Armed Services Vocational Aptitude Battery (ASVAB)

MILITARY TESTING IN HIGH SCHOOLS

ASVAB TestingThe Armed Services Vocational Aptitude Battery (ASVAB) is used by the military to test all new recruits.

The military also administers the ASVAB to 650,000 students in approximately 12,000 high schools across the country every year. The test is offered to schools at no cost and is marketed to them as the "ASVAB Career Exploration Program." The military claims the ASVAB accurately predicts future academic and occupational success, a claim disputed in the past by some test analysts.

The US Army Recruiting Command's School Recruiting Program Handbook says the primary purpose of ASVAB testing in high schools is to provide military recruiters "with a source of leads of high school juniors and seniors qualified through the ASVAB for enlistment into the Active Army and Army Reserve."

The ASVAB homepage, http://www.asvabprogram.com/, and the widely distributed promotional ASVAB video, http://www.asvabprogram.com/home/clip/ASVAB_Promo.html, fail to clearly identify its connection to the military or its function as a recruiting tool.

The military uses the four-hour exam to gather a treasure-trove of information to use in a sophisticated psychological recruiting program.  Besides providing recruiters with a student's contact information, it also provides them with a student's race, ethnicity, gender, birth date, Social Security number, and detailed aptitude profile, all of which can be used to target the individual with a customized sales pitch.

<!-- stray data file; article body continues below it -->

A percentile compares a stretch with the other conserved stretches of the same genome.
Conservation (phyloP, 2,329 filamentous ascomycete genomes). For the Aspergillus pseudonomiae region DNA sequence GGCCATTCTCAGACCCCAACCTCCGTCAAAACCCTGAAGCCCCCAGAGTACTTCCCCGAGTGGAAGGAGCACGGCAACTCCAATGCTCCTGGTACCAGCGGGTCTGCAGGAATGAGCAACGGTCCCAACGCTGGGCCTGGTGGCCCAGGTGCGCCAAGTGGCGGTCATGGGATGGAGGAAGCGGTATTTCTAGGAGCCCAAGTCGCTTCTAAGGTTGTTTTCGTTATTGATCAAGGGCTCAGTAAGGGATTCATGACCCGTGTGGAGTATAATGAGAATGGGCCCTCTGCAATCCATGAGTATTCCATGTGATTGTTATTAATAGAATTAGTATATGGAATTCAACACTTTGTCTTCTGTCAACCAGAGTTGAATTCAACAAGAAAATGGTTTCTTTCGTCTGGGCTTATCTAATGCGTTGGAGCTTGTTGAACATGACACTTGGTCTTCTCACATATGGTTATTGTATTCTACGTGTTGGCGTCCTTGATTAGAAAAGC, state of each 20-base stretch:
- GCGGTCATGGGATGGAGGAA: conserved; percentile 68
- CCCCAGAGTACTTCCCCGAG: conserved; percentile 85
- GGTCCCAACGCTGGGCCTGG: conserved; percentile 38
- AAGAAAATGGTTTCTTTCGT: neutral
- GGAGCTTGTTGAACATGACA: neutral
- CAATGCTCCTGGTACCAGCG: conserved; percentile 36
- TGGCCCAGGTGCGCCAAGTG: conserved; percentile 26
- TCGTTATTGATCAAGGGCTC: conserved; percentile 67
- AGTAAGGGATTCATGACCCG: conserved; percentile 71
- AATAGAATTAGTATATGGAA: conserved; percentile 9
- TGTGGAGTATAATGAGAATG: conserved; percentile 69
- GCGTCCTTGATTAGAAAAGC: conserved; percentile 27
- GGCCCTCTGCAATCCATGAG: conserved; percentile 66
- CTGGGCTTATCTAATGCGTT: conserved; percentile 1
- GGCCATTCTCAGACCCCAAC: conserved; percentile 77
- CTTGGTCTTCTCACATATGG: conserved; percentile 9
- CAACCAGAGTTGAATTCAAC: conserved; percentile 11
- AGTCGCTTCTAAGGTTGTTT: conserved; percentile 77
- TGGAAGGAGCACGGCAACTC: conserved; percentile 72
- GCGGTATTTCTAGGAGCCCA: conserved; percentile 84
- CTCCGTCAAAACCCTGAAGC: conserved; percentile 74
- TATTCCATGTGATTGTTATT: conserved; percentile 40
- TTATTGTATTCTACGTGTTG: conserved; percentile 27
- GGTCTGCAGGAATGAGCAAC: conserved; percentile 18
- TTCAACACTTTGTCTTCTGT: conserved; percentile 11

Federal and state laws strictly monitor the release of such student information, but the military circumvents these laws with the administration of the ASVAB. Of the 655,000 students nationwide who took the ASVAB in 2008-2009, 92% had their results directly forwarded to recruiters. Students in more than a thousand high schools across the country are being required to take the ASVAB. Informed consent from parents is not a condition for taking the test, so parents often don't know when it is being given to their children.

Military regulations do allow schools to administer the test without the results being released to recruiters. It is one of several release options briefly mentioned in a lengthy booklet available to school counselors. The options range from Option 1, which automatically releases student test information to military recruiters seven days after it is mailed to the school, to Option 8, which prohibits the use of test data for recruitment purposes.  If the school fails to specify a release option, the military automatically selects Option 1.

Members of NNOMY and other groups across the country have organized successful campaigns to block the use of the ASVAB for recruitment purposes at individual school, school district and statewide levels. Use the links below to learn more.

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 Revised 05/11/2016

 

NNOMY Reader

 Learning the Issues about Youth Demilitarization

NNOMY ReaderThe NNOMY Reader is a useful primer to learn about the realities of military recruitment, the militarism effecting our youth in schools and our opportunities for peaceful coexistance. This collection of articles represents a historical overview of the U.S. based counter-recruitment movement's strategies to inform and intervene in schools and the community about the Pentagon's multi-billion dollar programs to recruit America's youth into escalating wars. The NNOMY Reader also includes some information on alternatives to enlistment, as well as research presented by activists and investigators on the nature and risks of cultural militarization and how it  threatens our democracy. Learn more

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